Britain’s largest union, Unite, accused the government of using a supposed ‘endemic’ of whiplash claims to prepare a secret assault on workers injured at work.
Responding to the Ministry of Justice’s consultation launched today (Thursday 17 November) on whiplash claims, the union pointed to proposals to raise the limit for cases in the small claims court for all personal injury claims, including workplace accidents, from £1,000 to £5,000.
Unite believes the move to include workplace accidents will deny workers access to justice and mask future serious health and safety risks which litigation has previously played a vital role in uncovering, such as mesothelioma and toxic cabin air.
Pointing to pleural plaques litigation which saw damages mainly under £5,000, Unite argues that had an increased limit on compensation been in place for workplace accidents, asbestos in the workplace would have continued and many more people would have died of mesothelioma related diseases.
Commenting Unite general secretary, Len McCluskey, said: “Despite initially saying the rise in the compensation cap would apply to whiplash claims only the government has snuck in plans for it to cover workplace accidents too. This smacks of nothing less than a secret assault on workers injured at work by a government which professes to govern for all.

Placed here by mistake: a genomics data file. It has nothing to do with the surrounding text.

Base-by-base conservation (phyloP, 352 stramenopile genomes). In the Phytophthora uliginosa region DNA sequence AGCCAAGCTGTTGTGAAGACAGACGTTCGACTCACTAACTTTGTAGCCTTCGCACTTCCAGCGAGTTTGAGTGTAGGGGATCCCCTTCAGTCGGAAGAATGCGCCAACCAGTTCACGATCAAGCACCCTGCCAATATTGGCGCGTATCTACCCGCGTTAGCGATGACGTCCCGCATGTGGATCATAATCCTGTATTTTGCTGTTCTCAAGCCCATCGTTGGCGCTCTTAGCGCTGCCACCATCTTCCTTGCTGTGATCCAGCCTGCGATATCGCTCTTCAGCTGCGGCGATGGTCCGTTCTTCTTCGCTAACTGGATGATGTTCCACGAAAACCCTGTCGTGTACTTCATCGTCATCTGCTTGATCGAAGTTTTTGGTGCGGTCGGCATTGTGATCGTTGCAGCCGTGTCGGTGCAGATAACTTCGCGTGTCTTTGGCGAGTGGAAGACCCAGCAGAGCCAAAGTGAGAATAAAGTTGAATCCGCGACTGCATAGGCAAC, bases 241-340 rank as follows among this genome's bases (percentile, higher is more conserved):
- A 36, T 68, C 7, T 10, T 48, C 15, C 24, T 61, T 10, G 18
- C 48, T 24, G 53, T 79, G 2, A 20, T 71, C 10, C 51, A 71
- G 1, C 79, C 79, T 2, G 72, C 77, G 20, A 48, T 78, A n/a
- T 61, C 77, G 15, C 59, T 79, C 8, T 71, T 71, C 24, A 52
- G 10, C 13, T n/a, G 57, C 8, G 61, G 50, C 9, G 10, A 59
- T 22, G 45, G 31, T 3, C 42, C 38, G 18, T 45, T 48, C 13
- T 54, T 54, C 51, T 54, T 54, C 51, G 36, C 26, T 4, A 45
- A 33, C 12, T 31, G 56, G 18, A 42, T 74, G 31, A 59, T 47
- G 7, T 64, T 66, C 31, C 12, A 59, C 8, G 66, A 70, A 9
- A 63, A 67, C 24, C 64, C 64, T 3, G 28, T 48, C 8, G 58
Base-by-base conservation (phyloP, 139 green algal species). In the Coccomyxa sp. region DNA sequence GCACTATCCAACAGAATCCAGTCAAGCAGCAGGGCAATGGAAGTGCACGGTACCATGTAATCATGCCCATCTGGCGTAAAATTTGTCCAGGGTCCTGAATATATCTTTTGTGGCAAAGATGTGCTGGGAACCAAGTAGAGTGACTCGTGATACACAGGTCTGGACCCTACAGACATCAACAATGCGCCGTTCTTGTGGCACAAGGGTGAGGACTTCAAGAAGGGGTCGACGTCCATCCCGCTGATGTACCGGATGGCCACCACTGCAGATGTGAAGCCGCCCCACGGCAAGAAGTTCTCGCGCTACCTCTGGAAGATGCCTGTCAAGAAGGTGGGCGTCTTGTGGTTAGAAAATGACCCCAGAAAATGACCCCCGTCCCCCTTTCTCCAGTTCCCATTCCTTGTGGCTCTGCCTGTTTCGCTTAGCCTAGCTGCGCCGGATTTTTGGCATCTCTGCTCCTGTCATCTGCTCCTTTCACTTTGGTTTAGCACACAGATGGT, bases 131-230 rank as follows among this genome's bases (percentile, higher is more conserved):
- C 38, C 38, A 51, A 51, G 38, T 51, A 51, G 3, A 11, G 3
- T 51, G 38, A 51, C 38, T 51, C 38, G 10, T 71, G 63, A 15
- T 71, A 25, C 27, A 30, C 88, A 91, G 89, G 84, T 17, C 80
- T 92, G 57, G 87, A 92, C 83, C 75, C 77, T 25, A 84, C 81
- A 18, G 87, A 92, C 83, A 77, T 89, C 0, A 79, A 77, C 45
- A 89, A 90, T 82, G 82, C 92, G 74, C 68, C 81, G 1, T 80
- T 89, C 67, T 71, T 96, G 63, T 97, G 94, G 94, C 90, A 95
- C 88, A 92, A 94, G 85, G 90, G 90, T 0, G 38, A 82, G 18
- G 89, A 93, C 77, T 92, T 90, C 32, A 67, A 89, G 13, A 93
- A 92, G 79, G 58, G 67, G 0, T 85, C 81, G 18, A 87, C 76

“The principle of the small claims provisions is that injuries are so minor, and cases so straightforward as to not need legal representation. Patently that is not true of workplace accidents and diseases where the employer and insurance company have substantial resources to defend any legal action.
“As they stand the plans will price workers out of justice leaving them unable to recover legal costs and result in workplaces becoming more dangerous and workplace diseases going unchecked.
“There are men and women today who were made sick or injured at work who have had their suffering in some way eased because their union could fight for them.
“Is the government seriously saying that this must cease, stacking the odds in the favour of negligent companies and the insurance industry?
“If that is the case then this government has got its priorities all wrong, and the prime minister Theresa May’s pledge to stand up for working people is in tatters. I would urge the government to think again and exempt workplace accidents from these proposals.”